Nonprofits Push for Veterans Day Observance in the Office and Out

Although Veterans Day is a public holiday, it is business as usual for many organizations. Several associations offer recommendations on how to commemorate the day, from advocating for a paid holiday to celebrating it on the job.

Should employers recognize Veterans Day by giving their employees the day off?

Tabitha Arnett, CAE, executive director of the Indiana Psychological Association, thinks so.

In 2013, when Arnett stepped into the executive director role, she requested that IPA change the policy in order to offer Veterans Day as a paid holiday.

“Our U.S. veterans have sacrificed so much for our freedom, including the freedom to pursue our associations’ missions—whatever those may be,” Arnett said. “Including Veterans Day as a paid day off allows staff to reflect on our freedom and the veterans who made our freedom possible.”

Arnett hopes that other associations will follow suit.

“My dream benefit for all associations would be to include Veterans Day as a paid holiday if they can afford to close the office for one more day,” she said. “Having Veterans Day off allows staff to celebrate with their friends and family who may be veterans, including participating in parades or other activities in communities throughout the nation.”

According to a Society for Human Resource Management study, there are six main holidays that organizations generally recognize with paid days off: Christmas, Independence Day, Labor Day, Memorial Day, New Year’s Day, and Thanksgiving. According to SHRM, only 22 percent of organizations offer Veterans Day as a paid holiday.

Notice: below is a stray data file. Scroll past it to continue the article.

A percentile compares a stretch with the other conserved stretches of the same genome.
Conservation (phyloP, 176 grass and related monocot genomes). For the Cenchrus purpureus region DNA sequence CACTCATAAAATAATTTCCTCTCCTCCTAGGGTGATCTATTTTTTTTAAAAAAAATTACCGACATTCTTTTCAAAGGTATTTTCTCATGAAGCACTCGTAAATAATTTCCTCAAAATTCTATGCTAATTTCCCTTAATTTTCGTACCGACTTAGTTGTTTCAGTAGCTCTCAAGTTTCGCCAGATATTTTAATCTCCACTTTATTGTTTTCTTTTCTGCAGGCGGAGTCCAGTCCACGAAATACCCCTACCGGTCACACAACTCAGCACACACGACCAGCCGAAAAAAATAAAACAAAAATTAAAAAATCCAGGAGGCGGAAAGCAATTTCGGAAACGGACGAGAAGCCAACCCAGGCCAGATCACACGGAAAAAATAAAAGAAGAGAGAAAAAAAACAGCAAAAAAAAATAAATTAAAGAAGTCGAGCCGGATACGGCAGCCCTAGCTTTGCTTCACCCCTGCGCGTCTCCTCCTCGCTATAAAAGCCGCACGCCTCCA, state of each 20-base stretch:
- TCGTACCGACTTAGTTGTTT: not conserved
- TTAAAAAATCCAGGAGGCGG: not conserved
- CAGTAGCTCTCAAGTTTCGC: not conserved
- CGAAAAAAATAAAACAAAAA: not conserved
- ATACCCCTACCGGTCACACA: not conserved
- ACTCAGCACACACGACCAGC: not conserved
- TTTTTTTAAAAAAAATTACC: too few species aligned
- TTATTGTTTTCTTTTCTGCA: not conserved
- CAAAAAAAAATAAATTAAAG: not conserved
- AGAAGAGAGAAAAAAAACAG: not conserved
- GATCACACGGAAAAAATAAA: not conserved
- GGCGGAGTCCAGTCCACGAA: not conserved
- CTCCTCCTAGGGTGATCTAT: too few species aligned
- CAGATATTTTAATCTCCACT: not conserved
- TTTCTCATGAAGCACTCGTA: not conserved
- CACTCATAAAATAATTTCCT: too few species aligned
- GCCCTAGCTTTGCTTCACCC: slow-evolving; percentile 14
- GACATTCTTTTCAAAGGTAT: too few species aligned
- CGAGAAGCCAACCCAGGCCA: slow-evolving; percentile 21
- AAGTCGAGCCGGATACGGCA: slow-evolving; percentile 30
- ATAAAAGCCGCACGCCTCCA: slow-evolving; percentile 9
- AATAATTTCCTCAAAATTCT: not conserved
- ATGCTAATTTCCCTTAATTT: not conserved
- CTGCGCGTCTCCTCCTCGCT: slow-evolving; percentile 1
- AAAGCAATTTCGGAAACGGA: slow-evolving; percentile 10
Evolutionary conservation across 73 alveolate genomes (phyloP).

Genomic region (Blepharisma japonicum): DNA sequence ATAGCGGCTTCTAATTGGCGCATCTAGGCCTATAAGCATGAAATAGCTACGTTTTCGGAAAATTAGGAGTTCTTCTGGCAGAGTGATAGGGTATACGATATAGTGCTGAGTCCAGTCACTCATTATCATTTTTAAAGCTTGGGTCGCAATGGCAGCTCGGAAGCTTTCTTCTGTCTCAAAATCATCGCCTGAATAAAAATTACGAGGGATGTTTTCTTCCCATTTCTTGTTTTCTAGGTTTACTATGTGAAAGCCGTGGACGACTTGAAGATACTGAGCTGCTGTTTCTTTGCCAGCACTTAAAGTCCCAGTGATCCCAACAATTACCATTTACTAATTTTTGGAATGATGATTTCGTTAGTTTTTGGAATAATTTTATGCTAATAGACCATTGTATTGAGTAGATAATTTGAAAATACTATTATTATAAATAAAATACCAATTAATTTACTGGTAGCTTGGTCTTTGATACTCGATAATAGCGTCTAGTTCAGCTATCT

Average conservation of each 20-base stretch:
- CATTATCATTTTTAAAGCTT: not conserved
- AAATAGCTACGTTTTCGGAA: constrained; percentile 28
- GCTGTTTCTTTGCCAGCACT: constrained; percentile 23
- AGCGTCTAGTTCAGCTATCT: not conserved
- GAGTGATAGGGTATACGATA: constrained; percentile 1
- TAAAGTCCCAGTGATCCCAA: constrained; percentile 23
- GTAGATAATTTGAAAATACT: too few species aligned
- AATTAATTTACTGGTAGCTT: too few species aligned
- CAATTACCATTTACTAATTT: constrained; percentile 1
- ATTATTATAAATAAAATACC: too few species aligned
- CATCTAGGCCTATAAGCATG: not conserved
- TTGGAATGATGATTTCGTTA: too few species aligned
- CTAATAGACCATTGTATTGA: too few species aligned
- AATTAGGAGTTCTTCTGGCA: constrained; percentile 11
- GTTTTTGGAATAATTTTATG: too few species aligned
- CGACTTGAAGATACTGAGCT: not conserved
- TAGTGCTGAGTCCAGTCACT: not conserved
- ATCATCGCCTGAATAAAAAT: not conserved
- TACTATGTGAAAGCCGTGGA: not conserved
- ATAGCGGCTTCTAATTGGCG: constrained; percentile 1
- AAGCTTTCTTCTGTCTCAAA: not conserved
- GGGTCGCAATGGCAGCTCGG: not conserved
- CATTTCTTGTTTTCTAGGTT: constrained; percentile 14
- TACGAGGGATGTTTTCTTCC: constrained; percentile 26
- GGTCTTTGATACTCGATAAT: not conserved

“We don’t think of veterans as ‘volunteers,’ but they are very much like our associations’ volunteers,” Arnett said. “They have volunteered to serve our country, sacrificed time with family, put peers first, traveled the world, and risked their health and life. We may never truly know the spirit of volunteerism and dedication within our association if we cannot see our U.S. veterans among the greatest volunteers of our lifetime.”

Last year, Tyler Gately, a veteran of Operation Iraqi Freedom and a member of the nonprofit Iraq Afghanistan Veterans of America, started a petition for employers to recognize Veterans Day that earned close to 30,000 supporters.

“When I started a job that didn’t celebrate Veterans Day, I was taken aback,” Gately said in the petition. “Vets Day was the one day a year that I could regain that feeling of veteran fellowship I took for granted while I was in the Army. And I decided to do whatever it took to celebrate the day properly with my brothers and sisters who served.”

Whether or not employees have off on November 11, Joyce Wessel Raezer, executive director of the National Military Family Association, said that it’s important for them to find a way to commemorate it.

“We were founded by military spouses, so we made the decision early on that we were going to follow the Federal holiday schedule because we were married to people in the military who had off,” Raezer said. “The important thing is that all Americans find a way to recognize Veterans Day.”

For example, schools might honor veterans by hosting Veterans Day activities or having a veteran come in and speak, Raezer said, while organizations may arrange a service project that benefits a veterans hospital.

“We would hope, whether [organizations] give the day off or not that they’re honoring veterans,” Raezer said.


Emily Bratcher

By Emily Bratcher

Emily Bratcher is a Contributing Editor for Associations Now. MORE

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